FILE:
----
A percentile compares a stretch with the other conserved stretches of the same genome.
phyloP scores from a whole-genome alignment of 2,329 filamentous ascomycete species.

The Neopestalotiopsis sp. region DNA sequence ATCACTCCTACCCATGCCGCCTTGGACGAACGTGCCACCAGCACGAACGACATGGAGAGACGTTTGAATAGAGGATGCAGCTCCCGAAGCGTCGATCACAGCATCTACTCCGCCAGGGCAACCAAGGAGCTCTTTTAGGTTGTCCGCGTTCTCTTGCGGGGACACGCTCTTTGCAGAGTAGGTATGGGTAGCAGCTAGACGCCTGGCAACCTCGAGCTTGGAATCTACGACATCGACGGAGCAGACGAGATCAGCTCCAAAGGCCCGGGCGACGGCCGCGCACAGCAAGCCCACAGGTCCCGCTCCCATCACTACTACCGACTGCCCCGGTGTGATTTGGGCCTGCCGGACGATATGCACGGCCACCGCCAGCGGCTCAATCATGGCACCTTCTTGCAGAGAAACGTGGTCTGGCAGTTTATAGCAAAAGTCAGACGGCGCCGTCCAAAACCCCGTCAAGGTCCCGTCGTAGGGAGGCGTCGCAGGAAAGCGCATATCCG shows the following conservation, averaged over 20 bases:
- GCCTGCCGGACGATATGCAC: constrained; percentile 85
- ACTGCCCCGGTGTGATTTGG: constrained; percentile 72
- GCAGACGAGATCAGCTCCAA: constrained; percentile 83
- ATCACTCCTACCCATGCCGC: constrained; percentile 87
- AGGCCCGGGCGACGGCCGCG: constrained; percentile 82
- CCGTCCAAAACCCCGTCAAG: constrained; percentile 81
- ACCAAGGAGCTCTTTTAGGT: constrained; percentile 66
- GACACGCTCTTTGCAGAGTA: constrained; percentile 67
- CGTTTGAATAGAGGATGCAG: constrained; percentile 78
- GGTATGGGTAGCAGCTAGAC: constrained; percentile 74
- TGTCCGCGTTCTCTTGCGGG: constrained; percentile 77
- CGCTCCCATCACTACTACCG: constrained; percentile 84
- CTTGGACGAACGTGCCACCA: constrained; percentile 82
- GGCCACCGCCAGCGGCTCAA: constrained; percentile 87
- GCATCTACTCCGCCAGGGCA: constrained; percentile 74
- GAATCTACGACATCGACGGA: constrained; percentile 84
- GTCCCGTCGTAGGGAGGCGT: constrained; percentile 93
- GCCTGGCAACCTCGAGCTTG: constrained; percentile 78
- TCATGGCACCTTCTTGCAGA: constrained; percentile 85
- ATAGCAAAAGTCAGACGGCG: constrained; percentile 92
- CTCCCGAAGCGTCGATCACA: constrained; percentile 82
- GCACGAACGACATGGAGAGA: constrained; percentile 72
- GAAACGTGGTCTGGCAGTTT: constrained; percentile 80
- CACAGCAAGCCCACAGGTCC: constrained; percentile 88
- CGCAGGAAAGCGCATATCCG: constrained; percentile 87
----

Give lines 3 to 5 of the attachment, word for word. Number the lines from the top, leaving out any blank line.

The Neopestalotiopsis sp. region DNA sequence ATCACTCCTACCCATGCCGCCTTGGACGAACGTGCCACCAGCACGAACGACATGGAGAGACGTTTGAATAGAGGATGCAGCTCCCGAAGCGTCGATCACAGCATCTACTCCGCCAGGGCAACCAAGGAGCTCTTTTAGGTTGTCCGCGTTCTCTTGCGGGGACACGCTCTTTGCAGAGTAGGTATGGGTAGCAGCTAGACGCCTGGCAACCTCGAGCTTGGAATCTACGACATCGACGGAGCAGACGAGATCAGCTCCAAAGGCCCGGGCGACGGCCGCGCACAGCAAGCCCACAGGTCCCGCTCCCATCACTACTACCGACTGCCCCGGTGTGATTTGGGCCTGCCGGACGATATGCACGGCCACCGCCAGCGGCTCAATCATGGCACCTTCTTGCAGAGAAACGTGGTCTGGCAGTTTATAGCAAAAGTCAGACGGCGCCGTCCAAAACCCCGTCAAGGTCCCGTCGTAGGGAGGCGTCGCAGGAAAGCGCATATCCG shows the following conservation, averaged over 20 bases:
- GCCTGCCGGACGATATGCAC: constrained; percentile 85
- ACTGCCCCGGTGTGATTTGG: constrained; percentile 72